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A pit filled with heat stones from the rescue excavation in Heimberg. Source: Archaeological Service of the Canton of Bern / Guy Jaquenod

Bronze Age Pits in Switzerland Reveal Secrets of Clay Production

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Ahead of a new road building project in Switzerland, archaeologists excavated what they assumed was a Roman settlement. However, it was only when they discovered a series of pits filled with hearth stones, which amplified and retained heat, that they realized they were digging into a pre-Roman Bronze Age site.

Exploring Bronze Age Pits and Posts: Lost Legacies Revealed

Last Autumn, in Heimberg, Switzerland, the Archaeological Service of the Canton of Bern were excavating what they believed was a Roman archaeological site, ahead of a road construction project. However, the team were taken-aback when they began unearthing Bronze Age artifacts.

During the Bronze Age great advances were made in the mastery of bronze metallurgy, which revolutionized tool and weapon production. Leaps ahead were also made in the processes of extracting and manipulating clay. This resulted in the emergence of complex societies and the establishment of the first cities with centralized political structures and social hierarchies.

The excavation site spans around 1,000 square meters [10763.9 sq ft] and the archaeologists reported discovering “a high proportion of hearth stones and a significant quantity of Bronze Age pottery, alongside post positions and pits,” announced the Canton of Bern.

Two of the Bronze Age pits were completely filled with hundreds of selected hearth stones, and the researchers suspect they served as “heat accumulators,” a characteristic feature during the Bronze Age. It was through melting oars for tools and weapons, as well as extracting clay for manufacturing pottery, that people in the Bronze Age learned that deep beds of prepared charcoal and rocks provided superior heat to that generated by simple campfires.

The excavation in Heimberg, on the right edge of the area there is a pit filled with heat stones. (Archaeological Service of the Canton of Bern / Daniel Breu)

The excavation in Heimberg, on the right edge of the area there is a pit filled with heat stones. (Archaeological Service of the Canton of Bern / Daniel Breu)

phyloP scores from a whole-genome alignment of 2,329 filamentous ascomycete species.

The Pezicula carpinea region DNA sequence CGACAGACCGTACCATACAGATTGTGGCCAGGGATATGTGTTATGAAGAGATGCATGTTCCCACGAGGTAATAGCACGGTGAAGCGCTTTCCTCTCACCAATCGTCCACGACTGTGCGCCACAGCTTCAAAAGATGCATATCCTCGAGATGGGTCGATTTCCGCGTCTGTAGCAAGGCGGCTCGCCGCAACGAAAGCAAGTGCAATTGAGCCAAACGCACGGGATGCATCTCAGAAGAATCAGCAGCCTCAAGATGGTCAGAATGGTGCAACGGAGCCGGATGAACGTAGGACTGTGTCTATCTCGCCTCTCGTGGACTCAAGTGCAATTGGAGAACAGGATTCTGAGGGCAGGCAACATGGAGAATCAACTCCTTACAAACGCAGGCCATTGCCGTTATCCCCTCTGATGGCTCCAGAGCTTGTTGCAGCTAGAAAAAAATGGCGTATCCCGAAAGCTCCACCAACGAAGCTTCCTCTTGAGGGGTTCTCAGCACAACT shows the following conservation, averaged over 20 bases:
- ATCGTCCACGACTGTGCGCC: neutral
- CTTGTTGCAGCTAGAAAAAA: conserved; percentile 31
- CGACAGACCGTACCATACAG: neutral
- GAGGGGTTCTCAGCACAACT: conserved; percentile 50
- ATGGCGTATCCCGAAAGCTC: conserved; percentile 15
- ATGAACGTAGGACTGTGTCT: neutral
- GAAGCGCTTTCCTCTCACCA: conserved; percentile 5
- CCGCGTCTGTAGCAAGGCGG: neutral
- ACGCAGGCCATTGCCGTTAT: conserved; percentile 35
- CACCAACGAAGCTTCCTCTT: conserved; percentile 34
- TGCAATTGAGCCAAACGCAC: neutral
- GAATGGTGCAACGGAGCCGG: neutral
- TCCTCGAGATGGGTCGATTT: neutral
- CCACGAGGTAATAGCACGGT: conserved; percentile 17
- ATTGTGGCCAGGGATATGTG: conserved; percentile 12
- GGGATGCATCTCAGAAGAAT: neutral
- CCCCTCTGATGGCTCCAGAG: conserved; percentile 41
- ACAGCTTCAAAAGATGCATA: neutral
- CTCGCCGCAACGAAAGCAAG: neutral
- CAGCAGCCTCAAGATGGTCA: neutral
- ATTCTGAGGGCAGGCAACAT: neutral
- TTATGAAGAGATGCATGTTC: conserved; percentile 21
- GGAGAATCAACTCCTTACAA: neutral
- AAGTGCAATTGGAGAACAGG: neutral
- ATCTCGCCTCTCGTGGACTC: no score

Charting the Heritage of Clay Manufacturing at Bronze Age Pits

The scientists identified layers of clay up to 35 meters (114.829 ft) deep, which they say highlights the significance of clay at the site. They suggest clay “played a vital role in the settlement” within house construction, for example, when “plastering wattle walls and crafting pottery vessels.” Therefore, the Bronze Age pits filled with rocks most-probably functioned in the achievement of heat within the clay extraction process.

While advancements in alloys were made during the Bronze Age, clay never lost its value. This is evident in that the researchers found the clay deposit was later used by a brick factory in Heimberg, in 1964. Therefore, the researchers are speculating on a continuity of clay extraction and ceramic production in this region “since Roman times.”

Bronze Age ceramics recovered as a block from the rescue excavation in Heimberg. (Archaeological Service of the Canton of Bern / Frédérique Tissier)

Bronze Age ceramics recovered as a block from the rescue excavation in Heimberg. (Archaeological Service of the Canton of Bern / Frédérique Tissier)

Bronze Age Pits Help Mold the History of Swiss Clay

The extraction of clay for the manufacture of pottery is first recorded in Europe in the early Neolithic period, starting in England around 4000 BC according to Historic England. However, at this time the artisans were using very limited technologies. Last year, aiming to learn more about the methods of clay extraction and processing during the Roman period in Switzerland, another team of researchers analyzed “893 Roman crucibles,” according to a 2023 study.

The results of these tests identified five individual clay groups, with some of them being situated 31 miles (50 km) away from where the clay was found. This finding suggested the existence of clay transport and distribution networks across Roman Switzerland, which may have utilized earlier Bronze Age trade routes.

Now, the discovery of rock-filled Bronze Age pits for heating clay in Heimberg greatly adds to the advancing research into clay production in Bronze Age and Roman Switzerland. In conclusion, the researchers said their work adds to the emerging map of transportation routes connecting the Alps with the Swiss plateau, and greater Europe.

Top image: A pit filled with heat stones from the rescue excavation in Heimberg. Source: Archaeological Service of the Canton of Bern / Guy Jaquenod

By Ashley Cowie

 
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Ashley

Ashley is a Scottish historian, author, and documentary filmmaker presenting original perspectives on historical problems in accessible and exciting ways.

He was raised in Wick, a small fishing village in the county of Caithness on the north east coast of... Read More

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